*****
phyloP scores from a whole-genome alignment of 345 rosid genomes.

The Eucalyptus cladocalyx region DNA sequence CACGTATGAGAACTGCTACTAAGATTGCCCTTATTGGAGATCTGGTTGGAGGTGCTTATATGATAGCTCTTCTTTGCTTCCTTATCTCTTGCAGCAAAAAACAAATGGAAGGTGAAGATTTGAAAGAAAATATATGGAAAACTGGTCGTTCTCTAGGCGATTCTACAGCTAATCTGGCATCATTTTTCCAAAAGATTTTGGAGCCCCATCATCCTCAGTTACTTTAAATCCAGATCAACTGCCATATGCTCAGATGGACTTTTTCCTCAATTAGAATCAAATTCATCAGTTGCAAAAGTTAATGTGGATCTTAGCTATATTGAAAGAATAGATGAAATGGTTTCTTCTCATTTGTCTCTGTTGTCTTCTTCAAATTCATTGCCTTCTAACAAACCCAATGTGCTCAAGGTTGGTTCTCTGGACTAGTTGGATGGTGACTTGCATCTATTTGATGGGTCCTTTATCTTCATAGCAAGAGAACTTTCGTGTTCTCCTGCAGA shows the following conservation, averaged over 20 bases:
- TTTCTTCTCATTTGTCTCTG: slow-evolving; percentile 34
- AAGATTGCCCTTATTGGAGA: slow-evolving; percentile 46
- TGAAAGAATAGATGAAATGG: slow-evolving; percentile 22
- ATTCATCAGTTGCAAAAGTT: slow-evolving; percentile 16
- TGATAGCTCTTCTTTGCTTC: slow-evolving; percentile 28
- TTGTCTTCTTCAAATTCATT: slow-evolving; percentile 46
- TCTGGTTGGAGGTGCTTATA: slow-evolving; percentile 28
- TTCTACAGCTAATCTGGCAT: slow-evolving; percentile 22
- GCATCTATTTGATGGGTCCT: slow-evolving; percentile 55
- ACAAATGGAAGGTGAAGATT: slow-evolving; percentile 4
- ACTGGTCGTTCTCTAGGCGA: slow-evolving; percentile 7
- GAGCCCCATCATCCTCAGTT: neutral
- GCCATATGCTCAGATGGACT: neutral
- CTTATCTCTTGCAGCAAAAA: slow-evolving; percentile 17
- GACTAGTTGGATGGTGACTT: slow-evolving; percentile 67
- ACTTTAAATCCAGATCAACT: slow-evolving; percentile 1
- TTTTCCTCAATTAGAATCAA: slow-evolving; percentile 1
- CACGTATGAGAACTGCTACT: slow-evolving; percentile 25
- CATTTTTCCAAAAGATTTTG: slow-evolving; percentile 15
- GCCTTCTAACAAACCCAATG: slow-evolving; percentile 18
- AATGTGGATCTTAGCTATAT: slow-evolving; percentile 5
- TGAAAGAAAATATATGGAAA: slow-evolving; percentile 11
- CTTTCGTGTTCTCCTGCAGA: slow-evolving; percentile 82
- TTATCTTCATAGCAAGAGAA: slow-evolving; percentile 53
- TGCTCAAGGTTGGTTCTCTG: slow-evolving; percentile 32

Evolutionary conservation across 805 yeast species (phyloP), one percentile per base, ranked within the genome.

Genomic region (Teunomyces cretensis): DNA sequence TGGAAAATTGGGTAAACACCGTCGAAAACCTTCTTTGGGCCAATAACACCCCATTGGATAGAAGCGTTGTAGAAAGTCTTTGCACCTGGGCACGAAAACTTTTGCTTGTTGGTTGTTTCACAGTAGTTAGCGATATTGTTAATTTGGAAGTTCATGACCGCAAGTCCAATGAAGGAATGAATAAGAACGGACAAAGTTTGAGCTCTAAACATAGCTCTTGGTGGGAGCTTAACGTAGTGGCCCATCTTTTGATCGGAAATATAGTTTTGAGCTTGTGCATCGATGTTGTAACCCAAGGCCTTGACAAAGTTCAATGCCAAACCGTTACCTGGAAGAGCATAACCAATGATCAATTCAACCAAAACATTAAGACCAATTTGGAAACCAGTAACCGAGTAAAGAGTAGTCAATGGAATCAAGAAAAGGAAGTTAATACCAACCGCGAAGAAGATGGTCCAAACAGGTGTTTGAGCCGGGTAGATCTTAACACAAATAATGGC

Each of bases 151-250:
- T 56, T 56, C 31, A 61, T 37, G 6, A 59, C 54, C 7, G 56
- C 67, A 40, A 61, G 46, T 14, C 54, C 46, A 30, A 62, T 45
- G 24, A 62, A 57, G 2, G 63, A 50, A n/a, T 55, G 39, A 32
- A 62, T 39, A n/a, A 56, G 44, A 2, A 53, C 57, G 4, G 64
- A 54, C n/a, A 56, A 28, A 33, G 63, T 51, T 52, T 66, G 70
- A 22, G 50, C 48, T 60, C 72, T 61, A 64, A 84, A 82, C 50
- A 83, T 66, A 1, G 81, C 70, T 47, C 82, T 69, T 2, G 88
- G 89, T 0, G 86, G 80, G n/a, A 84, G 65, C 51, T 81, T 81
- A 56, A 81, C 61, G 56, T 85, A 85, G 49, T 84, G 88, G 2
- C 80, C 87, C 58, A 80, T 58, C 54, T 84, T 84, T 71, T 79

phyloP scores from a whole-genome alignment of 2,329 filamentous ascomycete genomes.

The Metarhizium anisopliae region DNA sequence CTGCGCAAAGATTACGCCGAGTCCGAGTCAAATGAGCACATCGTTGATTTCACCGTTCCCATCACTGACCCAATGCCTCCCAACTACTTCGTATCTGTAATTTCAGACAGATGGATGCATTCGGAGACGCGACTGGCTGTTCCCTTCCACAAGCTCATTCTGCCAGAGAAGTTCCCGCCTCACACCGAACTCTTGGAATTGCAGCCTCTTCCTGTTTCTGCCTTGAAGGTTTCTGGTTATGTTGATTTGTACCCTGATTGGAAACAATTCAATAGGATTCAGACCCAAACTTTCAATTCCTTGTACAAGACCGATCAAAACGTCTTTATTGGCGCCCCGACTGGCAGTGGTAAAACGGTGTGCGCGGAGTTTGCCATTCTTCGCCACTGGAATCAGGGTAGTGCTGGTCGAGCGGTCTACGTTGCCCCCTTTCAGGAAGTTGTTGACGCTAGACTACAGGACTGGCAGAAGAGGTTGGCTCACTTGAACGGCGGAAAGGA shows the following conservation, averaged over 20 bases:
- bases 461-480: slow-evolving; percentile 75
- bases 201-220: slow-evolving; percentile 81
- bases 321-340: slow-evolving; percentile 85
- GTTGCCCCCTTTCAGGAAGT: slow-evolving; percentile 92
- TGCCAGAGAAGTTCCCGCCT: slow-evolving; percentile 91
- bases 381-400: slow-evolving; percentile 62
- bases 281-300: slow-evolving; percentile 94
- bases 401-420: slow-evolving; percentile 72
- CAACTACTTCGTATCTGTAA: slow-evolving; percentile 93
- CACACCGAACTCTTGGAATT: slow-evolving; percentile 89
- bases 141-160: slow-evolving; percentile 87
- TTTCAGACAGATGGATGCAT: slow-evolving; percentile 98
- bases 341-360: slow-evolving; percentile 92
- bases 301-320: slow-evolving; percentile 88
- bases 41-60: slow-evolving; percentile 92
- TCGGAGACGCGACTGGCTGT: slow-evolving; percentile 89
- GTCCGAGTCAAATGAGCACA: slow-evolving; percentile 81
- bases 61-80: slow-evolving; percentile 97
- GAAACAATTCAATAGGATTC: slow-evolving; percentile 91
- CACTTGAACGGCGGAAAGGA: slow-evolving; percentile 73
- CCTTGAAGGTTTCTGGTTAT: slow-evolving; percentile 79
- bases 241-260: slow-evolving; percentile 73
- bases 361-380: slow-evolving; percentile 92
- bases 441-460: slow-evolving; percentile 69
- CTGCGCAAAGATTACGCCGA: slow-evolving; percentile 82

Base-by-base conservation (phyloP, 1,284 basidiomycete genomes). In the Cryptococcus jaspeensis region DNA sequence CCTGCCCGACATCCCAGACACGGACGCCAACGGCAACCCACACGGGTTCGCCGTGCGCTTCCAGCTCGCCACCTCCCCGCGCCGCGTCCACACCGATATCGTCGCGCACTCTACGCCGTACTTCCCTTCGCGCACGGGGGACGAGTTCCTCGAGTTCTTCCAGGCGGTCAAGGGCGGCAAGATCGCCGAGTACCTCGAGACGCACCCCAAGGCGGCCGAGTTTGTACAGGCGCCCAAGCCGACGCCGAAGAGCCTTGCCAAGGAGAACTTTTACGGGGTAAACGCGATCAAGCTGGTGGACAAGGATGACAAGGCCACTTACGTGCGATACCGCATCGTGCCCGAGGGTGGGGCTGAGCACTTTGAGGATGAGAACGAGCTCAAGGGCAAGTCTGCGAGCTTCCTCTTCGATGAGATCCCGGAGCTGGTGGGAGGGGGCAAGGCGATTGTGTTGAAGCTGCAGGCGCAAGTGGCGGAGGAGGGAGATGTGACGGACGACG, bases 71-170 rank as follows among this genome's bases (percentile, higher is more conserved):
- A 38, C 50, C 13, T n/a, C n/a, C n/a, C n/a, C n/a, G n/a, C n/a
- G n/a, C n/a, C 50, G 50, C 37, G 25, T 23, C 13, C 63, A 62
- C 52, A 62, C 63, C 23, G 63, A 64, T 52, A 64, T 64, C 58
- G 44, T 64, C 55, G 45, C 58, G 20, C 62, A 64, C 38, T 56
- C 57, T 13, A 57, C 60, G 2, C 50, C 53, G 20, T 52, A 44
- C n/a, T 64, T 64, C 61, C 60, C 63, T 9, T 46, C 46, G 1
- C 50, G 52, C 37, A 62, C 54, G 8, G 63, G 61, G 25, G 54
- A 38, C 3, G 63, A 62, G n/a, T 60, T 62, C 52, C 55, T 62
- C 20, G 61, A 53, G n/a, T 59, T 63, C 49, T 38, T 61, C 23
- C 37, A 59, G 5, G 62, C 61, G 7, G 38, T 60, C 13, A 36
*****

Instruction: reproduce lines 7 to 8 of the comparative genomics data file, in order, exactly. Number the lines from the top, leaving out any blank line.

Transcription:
- TGATAGCTCTTCTTTGCTTC: slow-evolving; percentile 28
- TTGTCTTCTTCAAATTCATT: slow-evolving; percentile 46